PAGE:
Tales from Abroad: Aracena

Tesone, a junior industrial design major, had the opportunity to make fresh goat cheese. (credit: Courtesy of Lena Tesone) Tesone, a junior industrial design major, had the opportunity to make fresh goat cheese. (credit: Courtesy of Lena Tesone)

When we share our experiences in Spain, Juan and I jokingly say that we were promised decadent adventures of wine, beachside serenades, and quaint mountain villages, but instead got endless confusion with foreign relatives and a nauseatingly endless supply of pork.

The truth is that the trip was one of a lifetime. Then again, you’d expect that from two months in Spain. We went to Spain to work with World Wide Opportunities on Organic Farms, an organization that connects volunteers with organic farmers from across the world. We stayed at a small town in the province of Huelva called Aracena and could travel at our own leisure, visiting family and friends for another month after our time working. Our home base was Zaragoza, the home of Juan’s grandparents and great aunts and uncles. We zipped back and forth to Madrid, Barcelona, Cordoba, Huelva, Granada, and Segovia. From planes and buses, to trains and cars, during our two months we experienced all of Spain’s forms of motorized transportation.

As expected, we ate spectacular meals, saw breathtaking sights, and met fascinating people. But, we won’t bore you with those particulars. If you’ve watched any Anthony Bourdain or read any Federico Garcia Lorca, you can imagine it all pretty well.

Advanced Flavors

For starters, we learned that America is the land of advanced flavors. We had never realized how far the US and the UK have gotten away from the concept of natural flavorings until Leon, a soon-to-be investment banker we had met, explained his seemingly odd craving for “advanced candies.” Advanced candies? We were baffled at what he meant. He then explained, “You know, advanced, the kind of thing you can’t find in nature like blue raspberry or pink fuzz berry. The kinds of things where the best way to describe them is not by the flavor of the drink, but by the color.”

It turns out that Spain doesn’t have advanced flavors. In Spain, when you order a soda, you’ve got three choices for flavors: cola, diet cola, or orange. For Leon, a Londoner raised on only the sweetest of candies and sodas, this was a nightmare. To him, this was a sign that Spain was a backwards country. To us, it was a sign that something was off in the UK and US. Since when was ubiquity of artificial flavorings a prerequisite for a modern society? Weren’t libraries, computers, and democracy enough?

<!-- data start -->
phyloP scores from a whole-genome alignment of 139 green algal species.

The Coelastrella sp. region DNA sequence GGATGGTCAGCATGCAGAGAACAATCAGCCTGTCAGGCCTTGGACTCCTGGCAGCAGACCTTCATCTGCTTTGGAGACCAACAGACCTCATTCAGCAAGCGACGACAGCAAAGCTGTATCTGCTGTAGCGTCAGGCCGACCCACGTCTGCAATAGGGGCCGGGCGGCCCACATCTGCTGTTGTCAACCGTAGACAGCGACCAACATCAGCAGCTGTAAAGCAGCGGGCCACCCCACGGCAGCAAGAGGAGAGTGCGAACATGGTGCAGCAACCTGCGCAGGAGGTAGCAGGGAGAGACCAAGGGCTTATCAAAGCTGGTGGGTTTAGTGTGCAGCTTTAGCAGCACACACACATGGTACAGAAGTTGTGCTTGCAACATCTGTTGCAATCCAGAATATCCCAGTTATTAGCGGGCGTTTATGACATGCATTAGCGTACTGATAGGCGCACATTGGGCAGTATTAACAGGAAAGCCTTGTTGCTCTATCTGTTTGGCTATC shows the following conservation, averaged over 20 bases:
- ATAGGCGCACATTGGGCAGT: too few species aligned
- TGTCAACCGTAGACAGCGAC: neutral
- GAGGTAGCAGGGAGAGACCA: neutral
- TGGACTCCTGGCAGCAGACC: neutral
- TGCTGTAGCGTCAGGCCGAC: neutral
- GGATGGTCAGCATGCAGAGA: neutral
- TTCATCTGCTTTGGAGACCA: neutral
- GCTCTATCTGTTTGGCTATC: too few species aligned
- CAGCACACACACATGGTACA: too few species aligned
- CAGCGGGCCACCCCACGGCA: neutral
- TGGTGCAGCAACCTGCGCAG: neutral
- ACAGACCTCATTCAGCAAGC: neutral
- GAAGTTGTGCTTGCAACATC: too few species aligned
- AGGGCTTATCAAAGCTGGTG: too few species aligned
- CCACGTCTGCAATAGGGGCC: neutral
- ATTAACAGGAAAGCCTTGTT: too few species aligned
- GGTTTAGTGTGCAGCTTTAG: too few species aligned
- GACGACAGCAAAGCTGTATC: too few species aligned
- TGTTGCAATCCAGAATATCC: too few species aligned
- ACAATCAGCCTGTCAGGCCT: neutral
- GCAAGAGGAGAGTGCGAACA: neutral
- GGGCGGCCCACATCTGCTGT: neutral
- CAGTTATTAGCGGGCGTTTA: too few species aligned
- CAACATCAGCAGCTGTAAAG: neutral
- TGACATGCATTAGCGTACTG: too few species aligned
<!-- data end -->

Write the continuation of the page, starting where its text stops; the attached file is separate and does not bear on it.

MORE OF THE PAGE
Juan learned a lot on the farm about goats, like how dealing with goats is like dealing with women. The first day that we were milking goats with Manuel, our boss, Juan was having trouble getting the goats to stop kicking him when he was grabbing at their udders. Manuel told Juan that grabbing a goats’s teat was just like grabbing a woman — “Do not ask for permission.” You really just have to go for it and grab it! No one should heed this advice too strongly though, unless you normally take advice from a guy that unapologetically wears un-ironic pot t-shirts where anthropomorphized pot leaves smoke joints.


When we weren’t on the finca (ranch) and found ourselves out late in bustling cities, hunger would often hit us with a vengeance. At those times, shawarma, an inexpensive Middle-Eastern street food, became a godsend.

Given our experiences, we recommend you sit down in a shawarma place and order to your heart’s desire, rather than shell out loads of cash to get an “authentic” experience. After all, what’s more authentic than immigrants trying to make a buck in a European metropolis by selling tasty food?

To elaborate a little on the possibility of finding yourself in shawarma heaven, we could have sworn that one night in Granada we had gotten fried brains in our kebab. How did we know? The shawarma was too good.

After biting into the warmth and juicy softness of the kebab, we knew karma had bestowed upon us a genuine gift. Although we were a bit apprehensive to continue eating after our realization regarding its contents, we kept nibbling and found that the kebab was too good to not devour.

Every day in Spain with Juan was so memorable and hilarious, and there are honestly just too many wonderful things to share at once.